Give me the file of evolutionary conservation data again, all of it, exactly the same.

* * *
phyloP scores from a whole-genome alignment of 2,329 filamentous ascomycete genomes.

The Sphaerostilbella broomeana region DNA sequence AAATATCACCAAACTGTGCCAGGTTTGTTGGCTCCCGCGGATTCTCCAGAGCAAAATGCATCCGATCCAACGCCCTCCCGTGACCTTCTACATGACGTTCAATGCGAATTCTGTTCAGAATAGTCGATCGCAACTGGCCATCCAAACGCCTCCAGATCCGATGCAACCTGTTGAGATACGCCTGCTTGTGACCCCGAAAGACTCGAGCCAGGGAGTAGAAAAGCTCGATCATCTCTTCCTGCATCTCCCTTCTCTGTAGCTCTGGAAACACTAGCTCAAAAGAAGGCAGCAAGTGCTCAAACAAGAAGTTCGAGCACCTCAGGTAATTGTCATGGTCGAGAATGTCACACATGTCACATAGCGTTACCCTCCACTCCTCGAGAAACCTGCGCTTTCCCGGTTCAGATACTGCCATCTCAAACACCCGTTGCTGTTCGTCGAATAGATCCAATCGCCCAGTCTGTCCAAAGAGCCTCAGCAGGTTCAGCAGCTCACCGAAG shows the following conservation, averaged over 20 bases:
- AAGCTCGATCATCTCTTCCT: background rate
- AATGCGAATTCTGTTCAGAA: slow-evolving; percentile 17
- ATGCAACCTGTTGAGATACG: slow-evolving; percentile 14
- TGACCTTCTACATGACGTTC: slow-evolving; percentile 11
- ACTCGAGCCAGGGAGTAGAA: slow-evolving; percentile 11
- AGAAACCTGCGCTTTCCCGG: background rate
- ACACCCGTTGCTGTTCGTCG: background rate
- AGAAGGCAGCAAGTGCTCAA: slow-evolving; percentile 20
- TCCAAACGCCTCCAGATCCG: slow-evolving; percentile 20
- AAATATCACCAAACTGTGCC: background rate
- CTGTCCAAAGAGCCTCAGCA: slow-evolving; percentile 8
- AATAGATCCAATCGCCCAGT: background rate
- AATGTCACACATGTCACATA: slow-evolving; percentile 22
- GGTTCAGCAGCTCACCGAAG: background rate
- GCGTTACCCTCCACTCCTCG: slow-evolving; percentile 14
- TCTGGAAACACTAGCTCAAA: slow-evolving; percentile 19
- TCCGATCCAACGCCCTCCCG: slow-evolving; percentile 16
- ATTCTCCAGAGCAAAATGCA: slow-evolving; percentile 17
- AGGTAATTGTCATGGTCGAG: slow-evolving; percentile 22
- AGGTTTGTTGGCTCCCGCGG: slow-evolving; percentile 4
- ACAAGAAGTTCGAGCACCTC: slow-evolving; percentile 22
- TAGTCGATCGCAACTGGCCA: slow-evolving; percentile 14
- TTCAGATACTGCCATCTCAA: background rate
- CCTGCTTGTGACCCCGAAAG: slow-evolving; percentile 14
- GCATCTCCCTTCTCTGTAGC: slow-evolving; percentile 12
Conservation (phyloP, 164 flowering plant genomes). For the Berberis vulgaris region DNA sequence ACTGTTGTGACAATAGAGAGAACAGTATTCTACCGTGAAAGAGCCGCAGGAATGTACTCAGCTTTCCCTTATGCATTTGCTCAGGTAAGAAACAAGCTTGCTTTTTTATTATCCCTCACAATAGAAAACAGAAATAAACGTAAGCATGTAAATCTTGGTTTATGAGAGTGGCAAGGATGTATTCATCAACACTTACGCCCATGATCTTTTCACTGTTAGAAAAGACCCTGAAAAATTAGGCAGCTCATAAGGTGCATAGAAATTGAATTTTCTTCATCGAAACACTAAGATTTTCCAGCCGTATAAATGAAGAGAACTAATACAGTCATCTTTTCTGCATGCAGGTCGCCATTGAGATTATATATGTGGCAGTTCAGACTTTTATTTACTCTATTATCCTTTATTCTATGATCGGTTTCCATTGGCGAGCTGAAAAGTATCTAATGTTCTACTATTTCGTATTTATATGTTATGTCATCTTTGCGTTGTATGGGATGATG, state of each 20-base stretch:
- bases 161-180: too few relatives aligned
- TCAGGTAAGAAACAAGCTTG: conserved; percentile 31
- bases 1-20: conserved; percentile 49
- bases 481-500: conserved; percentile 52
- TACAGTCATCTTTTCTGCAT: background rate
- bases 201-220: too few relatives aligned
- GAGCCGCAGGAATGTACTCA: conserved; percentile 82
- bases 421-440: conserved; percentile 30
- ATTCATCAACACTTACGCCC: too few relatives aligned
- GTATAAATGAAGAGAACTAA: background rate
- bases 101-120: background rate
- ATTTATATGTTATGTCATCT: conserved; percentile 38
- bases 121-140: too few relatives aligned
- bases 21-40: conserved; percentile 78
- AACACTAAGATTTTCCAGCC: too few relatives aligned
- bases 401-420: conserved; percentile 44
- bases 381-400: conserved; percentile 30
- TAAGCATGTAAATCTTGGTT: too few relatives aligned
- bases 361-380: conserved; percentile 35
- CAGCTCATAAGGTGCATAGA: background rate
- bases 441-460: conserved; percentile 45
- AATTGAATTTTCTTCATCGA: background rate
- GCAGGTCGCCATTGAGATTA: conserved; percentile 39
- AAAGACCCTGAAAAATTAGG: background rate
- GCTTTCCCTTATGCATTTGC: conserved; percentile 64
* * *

phyloP scores from a whole-genome alignment of 2,329 filamentous ascomycete genomes.

The Sphaerostilbella broomeana region DNA sequence AAATATCACCAAACTGTGCCAGGTTTGTTGGCTCCCGCGGATTCTCCAGAGCAAAATGCATCCGATCCAACGCCCTCCCGTGACCTTCTACATGACGTTCAATGCGAATTCTGTTCAGAATAGTCGATCGCAACTGGCCATCCAAACGCCTCCAGATCCGATGCAACCTGTTGAGATACGCCTGCTTGTGACCCCGAAAGACTCGAGCCAGGGAGTAGAAAAGCTCGATCATCTCTTCCTGCATCTCCCTTCTCTGTAGCTCTGGAAACACTAGCTCAAAAGAAGGCAGCAAGTGCTCAAACAAGAAGTTCGAGCACCTCAGGTAATTGTCATGGTCGAGAATGTCACACATGTCACATAGCGTTACCCTCCACTCCTCGAGAAACCTGCGCTTTCCCGGTTCAGATACTGCCATCTCAAACACCCGTTGCTGTTCGTCGAATAGATCCAATCGCCCAGTCTGTCCAAAGAGCCTCAGCAGGTTCAGCAGCTCACCGAAG shows the following conservation, averaged over 20 bases:
- AAGCTCGATCATCTCTTCCT: background rate
- AATGCGAATTCTGTTCAGAA: slow-evolving; percentile 17
- ATGCAACCTGTTGAGATACG: slow-evolving; percentile 14
- TGACCTTCTACATGACGTTC: slow-evolving; percentile 11
- ACTCGAGCCAGGGAGTAGAA: slow-evolving; percentile 11
- AGAAACCTGCGCTTTCCCGG: background rate
- ACACCCGTTGCTGTTCGTCG: background rate
- AGAAGGCAGCAAGTGCTCAA: slow-evolving; percentile 20
- TCCAAACGCCTCCAGATCCG: slow-evolving; percentile 20
- AAATATCACCAAACTGTGCC: background rate
- CTGTCCAAAGAGCCTCAGCA: slow-evolving; percentile 8
- AATAGATCCAATCGCCCAGT: background rate
- AATGTCACACATGTCACATA: slow-evolving; percentile 22
- GGTTCAGCAGCTCACCGAAG: background rate
- GCGTTACCCTCCACTCCTCG: slow-evolving; percentile 14
- TCTGGAAACACTAGCTCAAA: slow-evolving; percentile 19
- TCCGATCCAACGCCCTCCCG: slow-evolving; percentile 16
- ATTCTCCAGAGCAAAATGCA: slow-evolving; percentile 17
- AGGTAATTGTCATGGTCGAG: slow-evolving; percentile 22
- AGGTTTGTTGGCTCCCGCGG: slow-evolving; percentile 4
- ACAAGAAGTTCGAGCACCTC: slow-evolving; percentile 22
- TAGTCGATCGCAACTGGCCA: slow-evolving; percentile 14
- TTCAGATACTGCCATCTCAA: background rate
- CCTGCTTGTGACCCCGAAAG: slow-evolving; percentile 14
- GCATCTCCCTTCTCTGTAGC: slow-evolving; percentile 12
Conservation (phyloP, 164 flowering plant genomes). For the Berberis vulgaris region DNA sequence ACTGTTGTGACAATAGAGAGAACAGTATTCTACCGTGAAAGAGCCGCAGGAATGTACTCAGCTTTCCCTTATGCATTTGCTCAGGTAAGAAACAAGCTTGCTTTTTTATTATCCCTCACAATAGAAAACAGAAATAAACGTAAGCATGTAAATCTTGGTTTATGAGAGTGGCAAGGATGTATTCATCAACACTTACGCCCATGATCTTTTCACTGTTAGAAAAGACCCTGAAAAATTAGGCAGCTCATAAGGTGCATAGAAATTGAATTTTCTTCATCGAAACACTAAGATTTTCCAGCCGTATAAATGAAGAGAACTAATACAGTCATCTTTTCTGCATGCAGGTCGCCATTGAGATTATATATGTGGCAGTTCAGACTTTTATTTACTCTATTATCCTTTATTCTATGATCGGTTTCCATTGGCGAGCTGAAAAGTATCTAATGTTCTACTATTTCGTATTTATATGTTATGTCATCTTTGCGTTGTATGGGATGATG, state of each 20-base stretch:
- bases 161-180: too few relatives aligned
- TCAGGTAAGAAACAAGCTTG: conserved; percentile 31
- bases 1-20: conserved; percentile 49
- bases 481-500: conserved; percentile 52
- TACAGTCATCTTTTCTGCAT: background rate
- bases 201-220: too few relatives aligned
- GAGCCGCAGGAATGTACTCA: conserved; percentile 82
- bases 421-440: conserved; percentile 30
- ATTCATCAACACTTACGCCC: too few relatives aligned
- GTATAAATGAAGAGAACTAA: background rate
- bases 101-120: background rate
- ATTTATATGTTATGTCATCT: conserved; percentile 38
- bases 121-140: too few relatives aligned
- bases 21-40: conserved; percentile 78
- AACACTAAGATTTTCCAGCC: too few relatives aligned
- bases 401-420: conserved; percentile 44
- bases 381-400: conserved; percentile 30
- TAAGCATGTAAATCTTGGTT: too few relatives aligned
- bases 361-380: conserved; percentile 35
- CAGCTCATAAGGTGCATAGA: background rate
- bases 441-460: conserved; percentile 45
- AATTGAATTTTCTTCATCGA: background rate
- GCAGGTCGCCATTGAGATTA: conserved; percentile 39
- AAAGACCCTGAAAAATTAGG: background rate
- GCTTTCCCTTATGCATTTGC: conserved; percentile 64